A Lack of Fruits and Vegetables Could Cause Chronic Insomnia

Michigan researchers study this plus pot withdrawal and the origin of humans
fruits and vegetables - chronic insomnia
Can an apple a day improve young adults’ chronic insomnia? // Photo: IStock

In this month’s edition of Science Mitten, we look at three studies from across the state that look at pot withdrawal, humans’ connection to the spotted gar, and how a lack of fruits and vegetables can lead to chronic insomnia for young adults. Learn more below.

Pot withdrawal is a real thing 

While proponents of legalized marijuana often insist it isn’t as addictive as other psychoactive drugs, a study at the University of Michigan and the VA Ann Arbor Healthcare System found most people who use cannabis to combat pain struggle with an array of symptoms when they stop use. Those symptoms include anxiety, sleep difficulties, decreased appetite, restlessness, depressed mood, aggression, irritability, nausea, sweating, headache, stomach pain, strange dreams, increased anger, and shakiness, according to Lara Coughlin, an addiction psychologist who led the two-year study of 527 patients funded by the National Institute on Drug Abuse.

On the origin of species, redux 

The nervous system that developed into that of modern-day humans can be traced back 100 million more years than previously thought, according to research published in the journal Science involving Michigan State University biologist Ingo Braasch. The findings, based on examinations of the spotted gar, a freshwater fish native to North America, indicate that humans descended from a fish that some 450 million years ago had similarly sophisticated connections between their eyes and brains responsible for depth perception.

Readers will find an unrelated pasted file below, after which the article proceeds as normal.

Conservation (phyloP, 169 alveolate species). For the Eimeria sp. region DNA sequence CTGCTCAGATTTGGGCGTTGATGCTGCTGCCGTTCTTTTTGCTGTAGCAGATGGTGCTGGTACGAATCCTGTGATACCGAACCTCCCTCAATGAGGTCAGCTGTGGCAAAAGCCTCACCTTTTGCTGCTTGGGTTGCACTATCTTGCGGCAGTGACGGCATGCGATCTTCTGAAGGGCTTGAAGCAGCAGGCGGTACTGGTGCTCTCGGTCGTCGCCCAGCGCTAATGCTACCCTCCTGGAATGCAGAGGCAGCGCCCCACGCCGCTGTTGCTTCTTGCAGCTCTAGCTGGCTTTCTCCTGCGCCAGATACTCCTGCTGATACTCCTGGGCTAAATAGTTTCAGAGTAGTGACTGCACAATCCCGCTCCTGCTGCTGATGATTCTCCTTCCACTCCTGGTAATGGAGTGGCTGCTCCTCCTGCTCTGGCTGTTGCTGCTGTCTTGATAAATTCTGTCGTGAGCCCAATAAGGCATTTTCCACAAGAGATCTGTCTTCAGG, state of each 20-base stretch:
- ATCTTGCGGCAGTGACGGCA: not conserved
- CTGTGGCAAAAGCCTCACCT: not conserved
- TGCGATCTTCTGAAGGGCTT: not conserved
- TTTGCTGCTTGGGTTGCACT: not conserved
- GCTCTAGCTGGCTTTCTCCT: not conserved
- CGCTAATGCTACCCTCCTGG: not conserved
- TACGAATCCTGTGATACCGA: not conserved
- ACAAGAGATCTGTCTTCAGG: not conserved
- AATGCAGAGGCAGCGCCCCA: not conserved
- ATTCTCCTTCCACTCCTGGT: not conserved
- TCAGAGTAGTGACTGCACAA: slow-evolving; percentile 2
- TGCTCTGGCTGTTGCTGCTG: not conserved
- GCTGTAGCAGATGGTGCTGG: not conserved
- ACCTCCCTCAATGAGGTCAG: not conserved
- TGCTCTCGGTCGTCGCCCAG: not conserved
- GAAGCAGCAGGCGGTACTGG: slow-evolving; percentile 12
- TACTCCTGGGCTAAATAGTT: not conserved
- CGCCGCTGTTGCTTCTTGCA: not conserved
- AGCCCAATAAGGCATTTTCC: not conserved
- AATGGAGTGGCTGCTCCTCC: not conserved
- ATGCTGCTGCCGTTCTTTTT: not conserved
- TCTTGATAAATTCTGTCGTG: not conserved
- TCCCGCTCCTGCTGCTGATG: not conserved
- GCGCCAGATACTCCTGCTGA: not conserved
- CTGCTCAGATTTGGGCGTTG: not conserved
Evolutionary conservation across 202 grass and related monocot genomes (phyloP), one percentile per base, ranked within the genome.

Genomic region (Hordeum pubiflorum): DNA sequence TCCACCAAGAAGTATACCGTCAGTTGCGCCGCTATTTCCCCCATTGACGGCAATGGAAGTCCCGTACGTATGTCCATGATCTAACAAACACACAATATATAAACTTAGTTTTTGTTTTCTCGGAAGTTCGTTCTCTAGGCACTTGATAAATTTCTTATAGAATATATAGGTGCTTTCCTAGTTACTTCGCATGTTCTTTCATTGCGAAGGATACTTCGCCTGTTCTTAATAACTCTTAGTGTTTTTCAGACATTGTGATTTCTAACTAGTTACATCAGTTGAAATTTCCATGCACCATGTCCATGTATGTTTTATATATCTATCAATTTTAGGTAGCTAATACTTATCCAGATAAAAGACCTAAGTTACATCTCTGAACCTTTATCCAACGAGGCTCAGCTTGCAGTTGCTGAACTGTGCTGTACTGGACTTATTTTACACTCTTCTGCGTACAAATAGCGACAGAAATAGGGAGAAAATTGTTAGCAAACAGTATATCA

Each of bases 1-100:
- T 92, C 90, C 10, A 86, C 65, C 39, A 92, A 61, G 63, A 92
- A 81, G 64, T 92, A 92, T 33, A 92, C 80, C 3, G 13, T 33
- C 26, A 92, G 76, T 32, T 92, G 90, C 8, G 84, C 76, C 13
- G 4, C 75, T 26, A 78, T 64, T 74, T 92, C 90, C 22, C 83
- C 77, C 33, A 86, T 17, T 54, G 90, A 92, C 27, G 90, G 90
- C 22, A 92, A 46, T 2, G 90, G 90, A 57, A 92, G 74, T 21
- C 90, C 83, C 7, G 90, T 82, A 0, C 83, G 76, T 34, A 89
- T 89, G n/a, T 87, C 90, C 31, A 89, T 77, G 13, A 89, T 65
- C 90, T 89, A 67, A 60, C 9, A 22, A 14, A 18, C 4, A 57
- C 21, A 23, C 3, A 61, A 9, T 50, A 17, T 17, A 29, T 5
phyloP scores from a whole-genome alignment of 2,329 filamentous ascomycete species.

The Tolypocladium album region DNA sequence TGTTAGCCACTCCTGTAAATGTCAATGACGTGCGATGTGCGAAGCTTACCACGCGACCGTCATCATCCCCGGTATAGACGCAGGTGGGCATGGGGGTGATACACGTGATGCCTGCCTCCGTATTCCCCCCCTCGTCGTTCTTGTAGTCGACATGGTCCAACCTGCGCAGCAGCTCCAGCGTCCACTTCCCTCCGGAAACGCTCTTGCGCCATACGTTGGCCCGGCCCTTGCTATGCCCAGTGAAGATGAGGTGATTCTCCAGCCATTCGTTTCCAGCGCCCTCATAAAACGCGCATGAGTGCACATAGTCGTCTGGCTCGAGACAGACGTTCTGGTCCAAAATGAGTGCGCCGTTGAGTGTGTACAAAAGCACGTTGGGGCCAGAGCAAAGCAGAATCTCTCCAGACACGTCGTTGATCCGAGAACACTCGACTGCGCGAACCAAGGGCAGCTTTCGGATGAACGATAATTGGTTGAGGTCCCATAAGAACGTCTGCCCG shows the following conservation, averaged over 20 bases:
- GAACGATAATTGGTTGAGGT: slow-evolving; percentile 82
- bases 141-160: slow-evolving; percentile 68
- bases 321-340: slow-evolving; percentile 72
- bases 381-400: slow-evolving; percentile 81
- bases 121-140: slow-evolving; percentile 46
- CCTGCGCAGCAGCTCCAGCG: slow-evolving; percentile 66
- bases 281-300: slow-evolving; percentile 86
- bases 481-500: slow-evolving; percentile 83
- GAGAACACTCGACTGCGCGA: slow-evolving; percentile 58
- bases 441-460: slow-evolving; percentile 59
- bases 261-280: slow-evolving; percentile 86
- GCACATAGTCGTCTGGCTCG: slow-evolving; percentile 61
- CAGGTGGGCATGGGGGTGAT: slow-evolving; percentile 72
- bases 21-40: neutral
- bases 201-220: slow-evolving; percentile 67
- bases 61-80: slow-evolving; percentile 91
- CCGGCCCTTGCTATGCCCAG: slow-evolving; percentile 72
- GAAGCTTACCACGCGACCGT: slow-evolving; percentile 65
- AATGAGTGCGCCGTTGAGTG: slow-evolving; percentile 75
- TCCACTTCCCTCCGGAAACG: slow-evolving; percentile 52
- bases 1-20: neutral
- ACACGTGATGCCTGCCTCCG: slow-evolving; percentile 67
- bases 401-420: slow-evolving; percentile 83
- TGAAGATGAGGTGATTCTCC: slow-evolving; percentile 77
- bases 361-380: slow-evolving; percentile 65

No apples a day keeps sleep away 

A lack of fruits and vegetables in the diets of young adults could cause chronic insomnia, according to a study of more than 1,400 people in their 20s led by U-M nutritional sciences professor Erica Jansen and published in Sleep Health Journal. The good news, Jansen says, is that it’s easily correctable — by eating five servings a day. A serving is generally understood as between 4 and 6 ounces, according to the Mayo Clinic. “What is unique about our study is that we were able to see that as fruit and vegetable intake changed, insomnia-related sleep characteristics also changed,” Jansen says.

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Steve Friess is news and features editor at Hour Detroit and a contributing writer for Newsweek. A Long Island native who earned a journalism degree at Northwestern University, Friess worked at newspapers in Rockford, Illinois, Las Vegas, and South Florida before launching a freelance career in Beijing, China, where he served as chief China correspondent for USA Today. After his return to the U.S. in 2003, he settled in Las Vegas, where he covered the gambling industry and the American Southwest regularly for The New York Times, Playboy, The New Republic, Time, Portfolio, BusinessWeek, Newsweek, New York magazine, and many others. During that time, he created and co-hosted two successful and groundbreaking podcasts, the celebrity-interview show The Strip and the animal affairs program The Petcast. In 2011-12, Friess landed a Knight-Wallace Fellowship for mid-career journalists at the University of Michigan. That was followed by a stint as a senior writer covering the intersection of technology and politics at Politico in Washington, D.C., In 2013, he returned permanently to Ann Arbor, where he now lives with his husband, son, and three Pomeranians. He tweets at @SteveFriess and can be reached at sfriess@hour-media.com.